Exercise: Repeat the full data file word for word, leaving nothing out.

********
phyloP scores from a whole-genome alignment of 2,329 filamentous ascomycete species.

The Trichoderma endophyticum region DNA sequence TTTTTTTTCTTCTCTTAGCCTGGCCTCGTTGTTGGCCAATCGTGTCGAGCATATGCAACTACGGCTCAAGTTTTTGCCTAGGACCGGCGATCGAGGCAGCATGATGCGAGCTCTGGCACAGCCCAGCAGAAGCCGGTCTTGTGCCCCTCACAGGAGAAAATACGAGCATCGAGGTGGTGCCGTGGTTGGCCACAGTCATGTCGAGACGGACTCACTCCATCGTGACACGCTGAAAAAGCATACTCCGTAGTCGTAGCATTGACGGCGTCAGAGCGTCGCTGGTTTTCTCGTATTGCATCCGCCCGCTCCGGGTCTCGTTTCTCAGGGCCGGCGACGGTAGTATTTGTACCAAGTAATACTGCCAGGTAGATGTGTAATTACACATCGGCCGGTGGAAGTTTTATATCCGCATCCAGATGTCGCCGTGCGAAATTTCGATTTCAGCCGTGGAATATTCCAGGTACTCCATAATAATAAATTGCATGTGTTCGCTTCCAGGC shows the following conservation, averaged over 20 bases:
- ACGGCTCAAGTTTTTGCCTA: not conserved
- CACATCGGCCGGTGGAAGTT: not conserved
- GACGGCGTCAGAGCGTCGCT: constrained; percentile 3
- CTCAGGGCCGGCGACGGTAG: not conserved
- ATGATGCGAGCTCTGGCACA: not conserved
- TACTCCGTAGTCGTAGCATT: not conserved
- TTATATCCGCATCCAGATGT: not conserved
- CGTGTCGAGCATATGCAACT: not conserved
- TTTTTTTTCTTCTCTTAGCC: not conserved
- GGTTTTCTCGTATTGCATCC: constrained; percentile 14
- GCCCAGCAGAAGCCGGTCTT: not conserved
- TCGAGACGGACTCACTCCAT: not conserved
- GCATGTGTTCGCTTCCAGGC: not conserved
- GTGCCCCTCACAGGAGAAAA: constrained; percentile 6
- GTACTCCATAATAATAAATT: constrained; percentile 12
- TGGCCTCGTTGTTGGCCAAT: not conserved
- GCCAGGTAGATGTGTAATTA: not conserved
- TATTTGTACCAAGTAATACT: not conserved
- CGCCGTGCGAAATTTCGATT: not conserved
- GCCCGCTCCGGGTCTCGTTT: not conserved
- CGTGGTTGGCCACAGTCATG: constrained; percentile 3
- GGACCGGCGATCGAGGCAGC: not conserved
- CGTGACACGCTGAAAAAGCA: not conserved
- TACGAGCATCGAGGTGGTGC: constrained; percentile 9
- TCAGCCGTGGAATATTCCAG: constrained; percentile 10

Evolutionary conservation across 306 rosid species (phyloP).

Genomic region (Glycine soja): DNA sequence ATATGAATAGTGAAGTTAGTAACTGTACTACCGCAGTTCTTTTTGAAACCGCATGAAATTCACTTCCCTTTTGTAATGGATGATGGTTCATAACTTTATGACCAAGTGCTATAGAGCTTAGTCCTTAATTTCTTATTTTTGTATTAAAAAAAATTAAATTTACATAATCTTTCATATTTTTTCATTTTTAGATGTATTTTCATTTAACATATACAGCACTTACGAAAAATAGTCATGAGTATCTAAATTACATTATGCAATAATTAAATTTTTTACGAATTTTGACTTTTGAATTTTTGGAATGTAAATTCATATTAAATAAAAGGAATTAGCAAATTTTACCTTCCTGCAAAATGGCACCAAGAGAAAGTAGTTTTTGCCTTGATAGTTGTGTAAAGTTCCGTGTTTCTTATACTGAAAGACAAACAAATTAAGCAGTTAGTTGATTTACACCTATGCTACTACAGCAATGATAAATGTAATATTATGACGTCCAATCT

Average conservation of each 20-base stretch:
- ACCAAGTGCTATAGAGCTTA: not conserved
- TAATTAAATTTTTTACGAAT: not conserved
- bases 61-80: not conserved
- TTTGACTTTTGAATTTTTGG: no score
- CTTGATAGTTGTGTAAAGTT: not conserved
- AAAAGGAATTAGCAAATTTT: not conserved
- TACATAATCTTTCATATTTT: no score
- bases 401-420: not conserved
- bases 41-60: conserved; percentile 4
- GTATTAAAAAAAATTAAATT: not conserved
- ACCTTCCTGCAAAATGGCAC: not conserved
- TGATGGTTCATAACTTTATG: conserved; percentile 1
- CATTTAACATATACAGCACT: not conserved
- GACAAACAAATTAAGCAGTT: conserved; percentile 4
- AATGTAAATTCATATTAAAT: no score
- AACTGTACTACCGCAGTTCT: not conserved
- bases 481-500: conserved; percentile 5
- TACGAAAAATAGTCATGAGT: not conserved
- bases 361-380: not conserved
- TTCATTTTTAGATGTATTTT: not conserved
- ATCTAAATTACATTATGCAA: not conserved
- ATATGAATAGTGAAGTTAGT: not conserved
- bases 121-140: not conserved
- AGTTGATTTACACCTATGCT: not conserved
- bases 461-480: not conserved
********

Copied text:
phyloP scores from a whole-genome alignment of 2,329 filamentous ascomycete species.

The Trichoderma endophyticum region DNA sequence TTTTTTTTCTTCTCTTAGCCTGGCCTCGTTGTTGGCCAATCGTGTCGAGCATATGCAACTACGGCTCAAGTTTTTGCCTAGGACCGGCGATCGAGGCAGCATGATGCGAGCTCTGGCACAGCCCAGCAGAAGCCGGTCTTGTGCCCCTCACAGGAGAAAATACGAGCATCGAGGTGGTGCCGTGGTTGGCCACAGTCATGTCGAGACGGACTCACTCCATCGTGACACGCTGAAAAAGCATACTCCGTAGTCGTAGCATTGACGGCGTCAGAGCGTCGCTGGTTTTCTCGTATTGCATCCGCCCGCTCCGGGTCTCGTTTCTCAGGGCCGGCGACGGTAGTATTTGTACCAAGTAATACTGCCAGGTAGATGTGTAATTACACATCGGCCGGTGGAAGTTTTATATCCGCATCCAGATGTCGCCGTGCGAAATTTCGATTTCAGCCGTGGAATATTCCAGGTACTCCATAATAATAAATTGCATGTGTTCGCTTCCAGGC shows the following conservation, averaged over 20 bases:
- ACGGCTCAAGTTTTTGCCTA: not conserved
- CACATCGGCCGGTGGAAGTT: not conserved
- GACGGCGTCAGAGCGTCGCT: constrained; percentile 3
- CTCAGGGCCGGCGACGGTAG: not conserved
- ATGATGCGAGCTCTGGCACA: not conserved
- TACTCCGTAGTCGTAGCATT: not conserved
- TTATATCCGCATCCAGATGT: not conserved
- CGTGTCGAGCATATGCAACT: not conserved
- TTTTTTTTCTTCTCTTAGCC: not conserved
- GGTTTTCTCGTATTGCATCC: constrained; percentile 14
- GCCCAGCAGAAGCCGGTCTT: not conserved
- TCGAGACGGACTCACTCCAT: not conserved
- GCATGTGTTCGCTTCCAGGC: not conserved
- GTGCCCCTCACAGGAGAAAA: constrained; percentile 6
- GTACTCCATAATAATAAATT: constrained; percentile 12
- TGGCCTCGTTGTTGGCCAAT: not conserved
- GCCAGGTAGATGTGTAATTA: not conserved
- TATTTGTACCAAGTAATACT: not conserved
- CGCCGTGCGAAATTTCGATT: not conserved
- GCCCGCTCCGGGTCTCGTTT: not conserved
- CGTGGTTGGCCACAGTCATG: constrained; percentile 3
- GGACCGGCGATCGAGGCAGC: not conserved
- CGTGACACGCTGAAAAAGCA: not conserved
- TACGAGCATCGAGGTGGTGC: constrained; percentile 9
- TCAGCCGTGGAATATTCCAG: constrained; percentile 10

Evolutionary conservation across 306 rosid species (phyloP).

Genomic region (Glycine soja): DNA sequence ATATGAATAGTGAAGTTAGTAACTGTACTACCGCAGTTCTTTTTGAAACCGCATGAAATTCACTTCCCTTTTGTAATGGATGATGGTTCATAACTTTATGACCAAGTGCTATAGAGCTTAGTCCTTAATTTCTTATTTTTGTATTAAAAAAAATTAAATTTACATAATCTTTCATATTTTTTCATTTTTAGATGTATTTTCATTTAACATATACAGCACTTACGAAAAATAGTCATGAGTATCTAAATTACATTATGCAATAATTAAATTTTTTACGAATTTTGACTTTTGAATTTTTGGAATGTAAATTCATATTAAATAAAAGGAATTAGCAAATTTTACCTTCCTGCAAAATGGCACCAAGAGAAAGTAGTTTTTGCCTTGATAGTTGTGTAAAGTTCCGTGTTTCTTATACTGAAAGACAAACAAATTAAGCAGTTAGTTGATTTACACCTATGCTACTACAGCAATGATAAATGTAATATTATGACGTCCAATCT

Average conservation of each 20-base stretch:
- ACCAAGTGCTATAGAGCTTA: not conserved
- TAATTAAATTTTTTACGAAT: not conserved
- bases 61-80: not conserved
- TTTGACTTTTGAATTTTTGG: no score
- CTTGATAGTTGTGTAAAGTT: not conserved
- AAAAGGAATTAGCAAATTTT: not conserved
- TACATAATCTTTCATATTTT: no score
- bases 401-420: not conserved
- bases 41-60: conserved; percentile 4
- GTATTAAAAAAAATTAAATT: not conserved
- ACCTTCCTGCAAAATGGCAC: not conserved
- TGATGGTTCATAACTTTATG: conserved; percentile 1
- CATTTAACATATACAGCACT: not conserved
- GACAAACAAATTAAGCAGTT: conserved; percentile 4
- AATGTAAATTCATATTAAAT: no score
- AACTGTACTACCGCAGTTCT: not conserved
- bases 481-500: conserved; percentile 5
- TACGAAAAATAGTCATGAGT: not conserved
- bases 361-380: not conserved
- TTCATTTTTAGATGTATTTT: not conserved
- ATCTAAATTACATTATGCAA: not conserved
- ATATGAATAGTGAAGTTAGT: not conserved
- bases 121-140: not conserved
- AGTTGATTTACACCTATGCT: not conserved
- bases 461-480: not conserved